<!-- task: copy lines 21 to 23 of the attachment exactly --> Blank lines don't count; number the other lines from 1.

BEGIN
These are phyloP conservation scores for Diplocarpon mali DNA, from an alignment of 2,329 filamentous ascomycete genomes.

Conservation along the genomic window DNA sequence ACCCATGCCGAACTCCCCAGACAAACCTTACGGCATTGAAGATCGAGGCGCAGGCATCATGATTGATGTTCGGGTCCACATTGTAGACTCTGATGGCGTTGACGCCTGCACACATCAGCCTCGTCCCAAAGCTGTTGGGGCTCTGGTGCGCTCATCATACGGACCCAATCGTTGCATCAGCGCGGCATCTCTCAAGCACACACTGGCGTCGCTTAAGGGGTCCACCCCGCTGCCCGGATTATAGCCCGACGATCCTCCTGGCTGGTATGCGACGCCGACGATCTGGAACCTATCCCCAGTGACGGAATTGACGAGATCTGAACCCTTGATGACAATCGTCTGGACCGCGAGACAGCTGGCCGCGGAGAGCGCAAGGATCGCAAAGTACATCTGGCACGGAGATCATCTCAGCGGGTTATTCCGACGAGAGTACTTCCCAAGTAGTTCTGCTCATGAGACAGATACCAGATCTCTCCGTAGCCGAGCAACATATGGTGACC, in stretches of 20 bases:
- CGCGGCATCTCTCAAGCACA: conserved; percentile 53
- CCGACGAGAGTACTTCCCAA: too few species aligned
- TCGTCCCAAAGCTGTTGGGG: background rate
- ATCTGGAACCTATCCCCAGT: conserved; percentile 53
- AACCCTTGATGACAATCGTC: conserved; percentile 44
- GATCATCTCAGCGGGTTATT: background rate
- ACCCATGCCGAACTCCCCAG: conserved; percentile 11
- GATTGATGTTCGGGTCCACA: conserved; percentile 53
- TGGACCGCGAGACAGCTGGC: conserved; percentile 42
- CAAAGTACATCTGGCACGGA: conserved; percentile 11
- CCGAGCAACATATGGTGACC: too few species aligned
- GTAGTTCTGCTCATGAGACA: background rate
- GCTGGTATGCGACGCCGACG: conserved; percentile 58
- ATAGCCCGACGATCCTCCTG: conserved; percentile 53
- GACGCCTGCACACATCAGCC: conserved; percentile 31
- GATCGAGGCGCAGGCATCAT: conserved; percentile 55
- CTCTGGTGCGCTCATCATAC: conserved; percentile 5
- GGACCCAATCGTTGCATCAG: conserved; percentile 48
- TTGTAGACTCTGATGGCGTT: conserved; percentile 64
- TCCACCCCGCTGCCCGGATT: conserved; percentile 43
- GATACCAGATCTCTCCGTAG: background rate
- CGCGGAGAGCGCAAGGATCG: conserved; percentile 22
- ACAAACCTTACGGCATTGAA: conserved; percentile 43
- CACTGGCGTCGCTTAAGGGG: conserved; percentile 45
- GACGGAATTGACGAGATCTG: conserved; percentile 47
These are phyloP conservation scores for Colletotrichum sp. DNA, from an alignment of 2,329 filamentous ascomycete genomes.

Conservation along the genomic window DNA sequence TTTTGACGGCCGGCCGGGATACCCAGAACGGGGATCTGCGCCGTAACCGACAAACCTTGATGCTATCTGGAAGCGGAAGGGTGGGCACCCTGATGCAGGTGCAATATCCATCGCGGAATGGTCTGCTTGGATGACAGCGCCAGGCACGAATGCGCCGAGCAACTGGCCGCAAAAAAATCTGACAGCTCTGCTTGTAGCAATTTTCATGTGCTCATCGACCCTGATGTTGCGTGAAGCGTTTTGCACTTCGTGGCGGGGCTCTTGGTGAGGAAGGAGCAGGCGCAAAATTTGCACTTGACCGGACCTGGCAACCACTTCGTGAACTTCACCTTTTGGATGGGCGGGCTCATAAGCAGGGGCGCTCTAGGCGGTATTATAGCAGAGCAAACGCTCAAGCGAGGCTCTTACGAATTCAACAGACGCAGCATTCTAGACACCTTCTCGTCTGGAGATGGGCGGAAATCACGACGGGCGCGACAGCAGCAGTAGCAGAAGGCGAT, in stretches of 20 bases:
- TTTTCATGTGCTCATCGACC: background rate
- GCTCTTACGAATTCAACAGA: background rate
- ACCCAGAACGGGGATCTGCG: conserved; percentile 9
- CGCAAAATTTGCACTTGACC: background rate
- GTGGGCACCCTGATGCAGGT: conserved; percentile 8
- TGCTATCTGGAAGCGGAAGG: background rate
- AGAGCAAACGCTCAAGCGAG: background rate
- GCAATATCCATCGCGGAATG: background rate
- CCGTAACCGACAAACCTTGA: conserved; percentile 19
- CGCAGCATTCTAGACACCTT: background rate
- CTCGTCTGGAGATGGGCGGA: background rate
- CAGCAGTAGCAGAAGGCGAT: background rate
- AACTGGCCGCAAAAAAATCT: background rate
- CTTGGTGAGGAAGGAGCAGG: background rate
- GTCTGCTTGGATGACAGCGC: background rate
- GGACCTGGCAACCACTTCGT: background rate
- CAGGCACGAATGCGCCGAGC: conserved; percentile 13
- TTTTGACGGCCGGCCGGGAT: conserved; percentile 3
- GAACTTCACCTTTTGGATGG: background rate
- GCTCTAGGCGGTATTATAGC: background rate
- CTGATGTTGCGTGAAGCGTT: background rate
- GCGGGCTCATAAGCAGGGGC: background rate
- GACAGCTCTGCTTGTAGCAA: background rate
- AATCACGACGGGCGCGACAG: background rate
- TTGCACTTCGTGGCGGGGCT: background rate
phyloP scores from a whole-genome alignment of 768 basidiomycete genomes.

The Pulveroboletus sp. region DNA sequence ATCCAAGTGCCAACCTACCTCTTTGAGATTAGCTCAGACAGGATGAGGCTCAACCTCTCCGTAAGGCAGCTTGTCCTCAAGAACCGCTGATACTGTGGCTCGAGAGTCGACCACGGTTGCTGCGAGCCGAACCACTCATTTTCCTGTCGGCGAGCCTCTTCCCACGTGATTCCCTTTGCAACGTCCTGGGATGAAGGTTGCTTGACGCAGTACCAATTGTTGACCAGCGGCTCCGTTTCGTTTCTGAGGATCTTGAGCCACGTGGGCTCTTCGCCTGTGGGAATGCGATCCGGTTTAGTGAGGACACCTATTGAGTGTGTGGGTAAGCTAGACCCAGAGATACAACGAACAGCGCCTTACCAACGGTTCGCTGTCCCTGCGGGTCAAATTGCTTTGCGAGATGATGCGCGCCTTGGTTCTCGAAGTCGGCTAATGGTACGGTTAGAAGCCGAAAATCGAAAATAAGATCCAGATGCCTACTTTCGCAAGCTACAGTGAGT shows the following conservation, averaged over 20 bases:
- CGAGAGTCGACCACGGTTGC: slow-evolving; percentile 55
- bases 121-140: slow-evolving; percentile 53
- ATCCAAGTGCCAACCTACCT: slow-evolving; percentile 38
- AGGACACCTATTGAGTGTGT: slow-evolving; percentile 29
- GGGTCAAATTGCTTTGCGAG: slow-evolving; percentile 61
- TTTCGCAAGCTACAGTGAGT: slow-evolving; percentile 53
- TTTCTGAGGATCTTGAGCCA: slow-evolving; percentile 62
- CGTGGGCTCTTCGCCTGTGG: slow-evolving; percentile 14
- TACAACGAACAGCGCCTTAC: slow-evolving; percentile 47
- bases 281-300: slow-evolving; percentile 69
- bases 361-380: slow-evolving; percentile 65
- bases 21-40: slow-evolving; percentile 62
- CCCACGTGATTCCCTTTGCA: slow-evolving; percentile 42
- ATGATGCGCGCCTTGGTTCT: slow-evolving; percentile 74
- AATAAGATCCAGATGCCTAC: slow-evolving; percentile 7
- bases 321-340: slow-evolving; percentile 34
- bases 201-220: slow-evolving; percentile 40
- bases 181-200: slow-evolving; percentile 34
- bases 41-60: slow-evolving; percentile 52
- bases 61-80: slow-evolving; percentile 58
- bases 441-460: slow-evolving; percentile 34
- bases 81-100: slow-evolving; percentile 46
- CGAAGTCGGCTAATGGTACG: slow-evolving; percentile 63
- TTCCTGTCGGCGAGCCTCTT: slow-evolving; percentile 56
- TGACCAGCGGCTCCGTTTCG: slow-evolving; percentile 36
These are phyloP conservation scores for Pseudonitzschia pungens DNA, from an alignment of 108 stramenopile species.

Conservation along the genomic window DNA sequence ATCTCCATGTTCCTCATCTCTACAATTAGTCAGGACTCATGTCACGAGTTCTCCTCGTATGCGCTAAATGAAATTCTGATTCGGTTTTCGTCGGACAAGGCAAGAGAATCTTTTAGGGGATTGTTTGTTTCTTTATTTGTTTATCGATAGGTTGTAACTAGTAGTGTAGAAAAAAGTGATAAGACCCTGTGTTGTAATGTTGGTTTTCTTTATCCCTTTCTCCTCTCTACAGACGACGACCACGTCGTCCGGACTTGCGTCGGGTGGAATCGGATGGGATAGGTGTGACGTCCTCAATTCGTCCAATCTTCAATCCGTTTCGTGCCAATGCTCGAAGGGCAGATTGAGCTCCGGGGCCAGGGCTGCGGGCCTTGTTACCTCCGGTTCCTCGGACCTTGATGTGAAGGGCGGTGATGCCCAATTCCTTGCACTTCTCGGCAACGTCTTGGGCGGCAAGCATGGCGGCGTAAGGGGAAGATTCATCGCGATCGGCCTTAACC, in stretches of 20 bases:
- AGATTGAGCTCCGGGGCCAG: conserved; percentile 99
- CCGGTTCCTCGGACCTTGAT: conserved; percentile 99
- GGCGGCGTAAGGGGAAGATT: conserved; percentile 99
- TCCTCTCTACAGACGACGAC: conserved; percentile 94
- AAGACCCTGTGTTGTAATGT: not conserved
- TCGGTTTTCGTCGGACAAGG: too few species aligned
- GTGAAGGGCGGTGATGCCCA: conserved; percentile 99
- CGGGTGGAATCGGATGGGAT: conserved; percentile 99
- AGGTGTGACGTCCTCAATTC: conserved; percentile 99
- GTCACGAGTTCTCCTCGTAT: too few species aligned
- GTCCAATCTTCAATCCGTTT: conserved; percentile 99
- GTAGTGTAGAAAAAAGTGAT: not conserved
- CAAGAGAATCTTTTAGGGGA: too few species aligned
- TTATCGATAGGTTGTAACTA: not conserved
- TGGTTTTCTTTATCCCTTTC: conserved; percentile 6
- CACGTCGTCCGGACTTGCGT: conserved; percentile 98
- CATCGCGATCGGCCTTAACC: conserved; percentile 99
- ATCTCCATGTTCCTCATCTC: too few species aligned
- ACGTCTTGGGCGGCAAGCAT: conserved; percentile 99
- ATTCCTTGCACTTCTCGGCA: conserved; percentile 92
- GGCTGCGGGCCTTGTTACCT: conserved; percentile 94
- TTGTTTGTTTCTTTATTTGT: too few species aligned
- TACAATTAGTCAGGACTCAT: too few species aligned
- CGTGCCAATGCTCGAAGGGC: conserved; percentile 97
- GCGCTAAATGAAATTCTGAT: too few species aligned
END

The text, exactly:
- TTGTAGACTCTGATGGCGTT: conserved; percentile 64
- TCCACCCCGCTGCCCGGATT: conserved; percentile 43
- GATACCAGATCTCTCCGTAG: background rate